The following account was written by Richard Syson
It was told to him by his father, unfortunately I do not know which pit or when.
One of the most terrifying times that John ever experienced in his life was while he was night shift boss in the big coal mine in England.
A typical scene around the turn of the century. Three Clay Cross miners are seen here repairing a subsidiary road. It must have been a post, like one of these, that saved Johns life.
By 9 p.m. all workmen had descended to the bottom of the shaft and had assembled in the office to receive orders. When they had dispersed to different parts of the mine, I took up my safety lamp and pick and went to where there was a big fall of rock. Which was exceedingly dangerous, for only the night before one of the men had been killed by a roof fall. When I arrived on the scene the men were setting up steel props and bars. For the roof was cracking and grumbling and bits of roof was falling. Everything had to be done quickly or else the roof would cave in so it was high tension work, and nerve splitting. First one would shout 'Hey look out there" and down would come a big lump or a wagon load of small stuff, enough to have buried those underneath.
I said to one of the men "Well, what do you think of it.? It looks like an all nights job, John. " We had better hurry up and get some props and bars set, it looks as if all the road is going to be blocked." Just then some of the steel bars began to twist and bend, we all made a quick move and got out as tons of rock fell.
The work was not only dangerous but very discouraging, the management wanted the road cleared and it could only be done at night. At midnight, we had our lunch but little could we see that we had done for our labour.
"Well fellows, we've sure got to get moving or else we'll all get buried" we shouted and yelled to one another. All the while we were shovelling the rock into wagons and setting up props and bars as we proceeded. It was awfully slow work and the road wasn't cleared and time was drawing near when we should of quit.
At 5:30 a.m., I said," Well fellows gather up your tools and put them away safely and then we'll go."
- I then did a foolish thing -
Instead of going with the men, I thought I would go and have a look at the other side of the fall. The fall had partly filled the road up but had left a big clearing space on top, so I climbed over the heap to the other side. Instead of being satisfied with what I had seen, I thought I would examine the road further on. In the mean time, all the men had gone and when they reached the office and delivered their safety lamps they did not mention to the man in charge that I was behind, expecting that I would show up any minute.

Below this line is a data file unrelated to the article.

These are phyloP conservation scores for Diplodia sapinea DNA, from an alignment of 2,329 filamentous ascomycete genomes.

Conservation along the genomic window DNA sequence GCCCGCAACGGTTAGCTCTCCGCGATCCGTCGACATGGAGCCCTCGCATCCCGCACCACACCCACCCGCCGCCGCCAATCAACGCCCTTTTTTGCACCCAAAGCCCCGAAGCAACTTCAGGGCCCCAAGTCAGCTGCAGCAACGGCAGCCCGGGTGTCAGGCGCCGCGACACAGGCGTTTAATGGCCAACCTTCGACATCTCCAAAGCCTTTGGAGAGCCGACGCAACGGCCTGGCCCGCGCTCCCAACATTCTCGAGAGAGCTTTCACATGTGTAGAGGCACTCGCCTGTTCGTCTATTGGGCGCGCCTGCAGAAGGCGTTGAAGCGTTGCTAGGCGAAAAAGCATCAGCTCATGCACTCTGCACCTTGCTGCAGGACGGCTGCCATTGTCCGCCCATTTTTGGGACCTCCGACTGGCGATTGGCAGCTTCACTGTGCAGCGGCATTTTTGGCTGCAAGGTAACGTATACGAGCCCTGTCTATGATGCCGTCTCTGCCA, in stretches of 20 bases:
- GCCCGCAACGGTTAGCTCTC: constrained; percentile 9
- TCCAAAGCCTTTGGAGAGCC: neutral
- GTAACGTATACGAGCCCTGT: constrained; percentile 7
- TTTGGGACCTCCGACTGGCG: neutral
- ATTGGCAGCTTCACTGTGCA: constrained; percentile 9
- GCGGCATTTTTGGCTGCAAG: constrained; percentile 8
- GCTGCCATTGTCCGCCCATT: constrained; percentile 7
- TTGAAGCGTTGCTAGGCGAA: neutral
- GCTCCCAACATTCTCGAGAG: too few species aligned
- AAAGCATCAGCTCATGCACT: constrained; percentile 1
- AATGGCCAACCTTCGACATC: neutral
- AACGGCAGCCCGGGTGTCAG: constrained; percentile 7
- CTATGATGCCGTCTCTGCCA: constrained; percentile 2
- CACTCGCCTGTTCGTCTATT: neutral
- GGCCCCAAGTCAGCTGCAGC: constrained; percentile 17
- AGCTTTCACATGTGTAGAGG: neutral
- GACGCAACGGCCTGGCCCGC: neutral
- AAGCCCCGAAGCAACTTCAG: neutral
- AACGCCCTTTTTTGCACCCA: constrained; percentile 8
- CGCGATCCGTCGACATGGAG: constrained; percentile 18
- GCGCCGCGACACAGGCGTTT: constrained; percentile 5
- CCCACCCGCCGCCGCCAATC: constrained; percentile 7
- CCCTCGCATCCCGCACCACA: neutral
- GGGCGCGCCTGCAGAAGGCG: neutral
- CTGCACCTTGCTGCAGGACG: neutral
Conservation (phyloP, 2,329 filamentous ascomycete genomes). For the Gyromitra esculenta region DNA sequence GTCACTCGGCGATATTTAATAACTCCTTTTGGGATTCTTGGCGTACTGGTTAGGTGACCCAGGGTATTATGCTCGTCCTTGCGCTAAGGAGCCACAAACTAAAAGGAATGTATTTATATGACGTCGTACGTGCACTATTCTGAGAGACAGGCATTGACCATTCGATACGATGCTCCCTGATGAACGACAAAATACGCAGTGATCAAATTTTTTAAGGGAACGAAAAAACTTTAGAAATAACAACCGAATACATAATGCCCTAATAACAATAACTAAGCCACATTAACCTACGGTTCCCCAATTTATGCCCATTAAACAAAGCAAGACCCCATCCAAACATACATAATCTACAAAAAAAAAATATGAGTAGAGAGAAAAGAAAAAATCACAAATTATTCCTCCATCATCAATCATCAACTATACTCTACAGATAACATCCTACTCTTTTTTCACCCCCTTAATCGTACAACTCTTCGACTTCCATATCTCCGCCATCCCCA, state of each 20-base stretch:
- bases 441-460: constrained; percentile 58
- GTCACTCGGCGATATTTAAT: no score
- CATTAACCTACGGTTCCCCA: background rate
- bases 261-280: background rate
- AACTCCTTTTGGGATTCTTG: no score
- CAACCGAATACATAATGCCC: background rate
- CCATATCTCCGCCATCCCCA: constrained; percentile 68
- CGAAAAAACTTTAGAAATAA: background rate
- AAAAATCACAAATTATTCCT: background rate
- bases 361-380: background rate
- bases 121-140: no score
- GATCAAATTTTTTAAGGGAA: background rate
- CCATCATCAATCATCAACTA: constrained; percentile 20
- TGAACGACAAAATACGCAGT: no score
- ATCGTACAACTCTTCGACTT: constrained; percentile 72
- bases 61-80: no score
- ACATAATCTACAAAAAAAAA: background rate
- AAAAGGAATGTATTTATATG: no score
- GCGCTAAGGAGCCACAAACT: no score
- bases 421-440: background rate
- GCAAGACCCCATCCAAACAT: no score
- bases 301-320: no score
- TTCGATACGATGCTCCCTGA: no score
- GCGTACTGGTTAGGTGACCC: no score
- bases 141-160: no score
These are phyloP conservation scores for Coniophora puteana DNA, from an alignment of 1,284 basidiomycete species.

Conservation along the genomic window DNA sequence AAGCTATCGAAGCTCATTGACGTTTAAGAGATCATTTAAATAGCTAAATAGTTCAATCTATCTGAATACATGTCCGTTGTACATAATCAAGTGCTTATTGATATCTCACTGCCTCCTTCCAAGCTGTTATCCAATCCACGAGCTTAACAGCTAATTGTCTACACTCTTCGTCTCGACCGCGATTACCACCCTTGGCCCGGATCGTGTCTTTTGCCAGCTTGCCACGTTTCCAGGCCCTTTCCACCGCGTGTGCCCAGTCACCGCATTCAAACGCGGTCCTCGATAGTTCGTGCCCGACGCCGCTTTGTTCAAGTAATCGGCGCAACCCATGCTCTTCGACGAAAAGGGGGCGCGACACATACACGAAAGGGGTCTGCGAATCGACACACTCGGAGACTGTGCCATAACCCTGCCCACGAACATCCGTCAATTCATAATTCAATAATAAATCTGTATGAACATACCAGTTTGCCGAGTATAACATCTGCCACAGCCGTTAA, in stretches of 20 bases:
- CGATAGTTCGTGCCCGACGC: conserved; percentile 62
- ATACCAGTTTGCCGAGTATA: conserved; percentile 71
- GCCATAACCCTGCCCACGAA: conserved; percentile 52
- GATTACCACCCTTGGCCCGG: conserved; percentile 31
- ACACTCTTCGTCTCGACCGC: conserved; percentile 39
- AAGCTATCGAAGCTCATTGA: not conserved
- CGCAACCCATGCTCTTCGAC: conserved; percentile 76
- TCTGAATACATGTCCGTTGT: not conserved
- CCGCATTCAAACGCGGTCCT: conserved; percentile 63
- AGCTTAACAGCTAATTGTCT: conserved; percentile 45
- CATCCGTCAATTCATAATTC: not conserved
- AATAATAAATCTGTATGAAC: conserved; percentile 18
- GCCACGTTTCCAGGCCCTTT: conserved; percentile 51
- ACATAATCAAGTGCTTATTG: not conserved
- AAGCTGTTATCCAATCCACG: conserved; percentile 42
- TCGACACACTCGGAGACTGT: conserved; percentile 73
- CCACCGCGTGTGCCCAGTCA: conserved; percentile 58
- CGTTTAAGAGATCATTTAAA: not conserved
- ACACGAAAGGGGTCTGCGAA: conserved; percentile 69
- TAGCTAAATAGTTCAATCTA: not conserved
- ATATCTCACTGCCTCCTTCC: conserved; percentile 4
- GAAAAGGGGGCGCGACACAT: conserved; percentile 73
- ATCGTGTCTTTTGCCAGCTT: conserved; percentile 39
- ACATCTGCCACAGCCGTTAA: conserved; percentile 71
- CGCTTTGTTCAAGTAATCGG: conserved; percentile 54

After satisfying myself that the road was clear this side of the fall, I thought I would return and get as quickly as possible to the pit bottom. As I did so my light flickered out, and there I was one mile or more from the office. Having no matches, because of gas in the mine, I was in a fix and I knew it.
I was glad when I could feel the rails that wagons ran on, for there were little bits dropping from the roof all the time, which was the forerunners of big falls. I was feeling very uncomfortable, not knowing whether or not there was rock ready to fall on me. I followed the rails with my feet. The roof began to crack and pieces fell, so I edged up to the side and felt for a prop. I then stood by it and waited. Seconds were like minutes and minutes like hours and I dared not shift my position. All the time I was wondering when someone would be coming to see where I was, wishing all the time they would hurry up!!!
The darkness and silence were really horrible, more than my nerves could stand, so I began to shout. I felt sure I should be killed if I didn't get away, for more of the roof began falling in bigger lumps, then in heaps to the right and left of me. I could hear it thundering down and horrors if it got nearer to me.
I could feel the post that I was standing by shiver and I thought it was falling over, but it was stopped by another post. One end of the bar I was standing under, the end farthest from me, caught on the floor and so remained at a slant. The rock fell but the bar and the post shielded me. I received some sharp cuts and bruises.
Will they ever come?? I had no idea of the time. I lapsed into unconsciousness. It was 5 :30 a.m. when the men left and it was 12 noon before it was found that I was missing. One of the day deputies happened to go into the lamp cleaners office and saw an empty hook, inquired where the lamp was and then found that the lamp had not been returned.
They got to working to find me. They heard me moaning. It took the men 6 hours to dig me out. !! Thank God I was given another chance